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In Thursday's B section, we published a picture of a few 4-H Shamrock members spending the morning cleaning the Windy Creek Perry County Greenway on the north side of Tell City. Youth from Deer Creek Baptist Church recently cleaned Sunset Park in Tell City, helping prepare that area for last Monday's groundbreaking for a new riverwalk project.
In May, we ran similar images of students from North Perry Head Start cleaning up trash in Leopold Park. Countless Relay for Life fundraisers poured in during the weeks leading up to the main event held Saturday and Sunday and all enjoyed success throughout the county.
We receive many images and hear many stories of community members working to make Perry County a better place to live or doing their part to help others.
We have a strong United Way organization that donates countless volunteer hours and funds to dozens of local nonprofit organizations that benefit our communities and others in need. Businesses and various clubs and groups also make donations or hold fundraisers to gather needed money. We even had a few ladies doing what they could to help with the tragic oil spill in the Gulf of Mexico, accepting donations of hair clippings and panty hose for the Matter of Trust organization's cleanup effort.
So what does all this say about Perry County? To us, it says our communities are filled with individuals who have giving hearts.
We all know times are tough, so it is very heartwarming to see that despite it all, the people of Perry County still lend a hand when and where they can. Teachers and club sponsors who encourage youth to keep our community clean and stress the importance of helping others guarantee that our future generations will keep up the pace of the humanitarian work we see now.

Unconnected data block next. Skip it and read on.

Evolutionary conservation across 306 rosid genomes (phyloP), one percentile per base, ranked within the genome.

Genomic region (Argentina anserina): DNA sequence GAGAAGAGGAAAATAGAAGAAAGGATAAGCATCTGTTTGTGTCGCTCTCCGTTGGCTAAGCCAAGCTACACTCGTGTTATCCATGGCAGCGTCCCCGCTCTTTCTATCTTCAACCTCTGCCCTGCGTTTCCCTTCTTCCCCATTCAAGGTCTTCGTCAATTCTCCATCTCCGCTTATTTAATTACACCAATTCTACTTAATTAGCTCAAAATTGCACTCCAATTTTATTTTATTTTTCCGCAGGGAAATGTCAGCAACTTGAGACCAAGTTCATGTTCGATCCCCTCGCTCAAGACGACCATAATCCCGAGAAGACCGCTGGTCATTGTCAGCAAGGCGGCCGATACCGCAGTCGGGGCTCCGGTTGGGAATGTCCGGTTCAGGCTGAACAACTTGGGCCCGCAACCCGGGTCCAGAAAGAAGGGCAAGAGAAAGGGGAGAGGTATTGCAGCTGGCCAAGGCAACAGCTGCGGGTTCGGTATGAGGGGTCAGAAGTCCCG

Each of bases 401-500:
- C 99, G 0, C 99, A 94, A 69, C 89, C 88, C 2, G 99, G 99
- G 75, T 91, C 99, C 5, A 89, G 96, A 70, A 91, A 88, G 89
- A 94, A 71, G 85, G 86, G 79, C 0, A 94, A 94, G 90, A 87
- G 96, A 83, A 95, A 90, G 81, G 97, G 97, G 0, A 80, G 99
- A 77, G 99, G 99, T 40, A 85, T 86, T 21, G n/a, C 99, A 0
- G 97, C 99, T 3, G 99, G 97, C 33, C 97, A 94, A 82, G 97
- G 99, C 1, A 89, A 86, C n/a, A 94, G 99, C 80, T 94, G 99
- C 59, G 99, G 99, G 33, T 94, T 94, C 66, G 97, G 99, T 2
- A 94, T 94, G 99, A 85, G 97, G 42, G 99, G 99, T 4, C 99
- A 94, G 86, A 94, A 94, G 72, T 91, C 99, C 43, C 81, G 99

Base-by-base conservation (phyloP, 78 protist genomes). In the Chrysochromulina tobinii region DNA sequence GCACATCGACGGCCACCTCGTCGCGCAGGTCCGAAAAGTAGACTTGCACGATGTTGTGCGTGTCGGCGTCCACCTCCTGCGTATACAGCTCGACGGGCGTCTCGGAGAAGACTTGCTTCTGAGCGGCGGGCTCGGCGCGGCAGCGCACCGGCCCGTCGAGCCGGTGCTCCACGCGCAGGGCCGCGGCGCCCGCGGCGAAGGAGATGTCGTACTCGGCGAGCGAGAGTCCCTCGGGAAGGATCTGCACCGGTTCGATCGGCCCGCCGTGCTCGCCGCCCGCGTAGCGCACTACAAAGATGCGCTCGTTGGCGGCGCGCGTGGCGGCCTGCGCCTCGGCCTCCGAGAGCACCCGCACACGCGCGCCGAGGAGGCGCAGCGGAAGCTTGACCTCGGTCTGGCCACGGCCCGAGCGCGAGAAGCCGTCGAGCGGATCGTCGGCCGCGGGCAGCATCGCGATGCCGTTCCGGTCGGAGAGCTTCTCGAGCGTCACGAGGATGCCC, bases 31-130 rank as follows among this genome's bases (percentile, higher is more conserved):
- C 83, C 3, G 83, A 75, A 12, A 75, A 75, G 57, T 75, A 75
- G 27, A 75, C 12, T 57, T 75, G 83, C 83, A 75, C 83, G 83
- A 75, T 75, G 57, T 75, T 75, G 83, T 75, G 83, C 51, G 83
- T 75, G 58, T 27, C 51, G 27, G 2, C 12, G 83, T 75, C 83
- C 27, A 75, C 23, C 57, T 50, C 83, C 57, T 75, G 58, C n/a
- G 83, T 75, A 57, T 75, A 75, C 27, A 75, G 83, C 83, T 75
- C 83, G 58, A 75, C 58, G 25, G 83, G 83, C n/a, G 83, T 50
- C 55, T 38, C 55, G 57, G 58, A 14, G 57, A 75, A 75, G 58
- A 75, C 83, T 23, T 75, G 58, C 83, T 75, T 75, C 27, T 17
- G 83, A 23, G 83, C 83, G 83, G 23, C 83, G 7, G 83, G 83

To the citizens of Perry County, helping those in need is not a burden, but an opportunity to make someone's life better. We help stuff buses with school supplies, provide blankets in the winter and fans in the summer and donate canned goods and other food items to local pantries. Perry Countians have given their time and money to build hope for Tyler Zoglman's family as he battles with liver cancer. Some simply spend afternoons at local nursing homes to provide companionship and entertainment to those who would rarely see it otherwise.
It's this type of attitude that speaks volumes about our citizens. In a time when people are closing their wallets, especially to charities, Perry County continues to show that we are willing to keep supporting those in need.
And we encourage citizens to continue to give. If you can't give financially, consider donating your time. If you are spring cleaning in the summertime, donate old items to local shelters, organizations or churches that could distribute them to those in need.
We are proud to say our community has an open and giving mentality. And we know that same drive to help those in Perry County and around us will continue with our future generations.
So we would like to say thank you for all you do, Perry County, and we look forward to seeing more pictures and hearing more stories about your giving hearts in the future.
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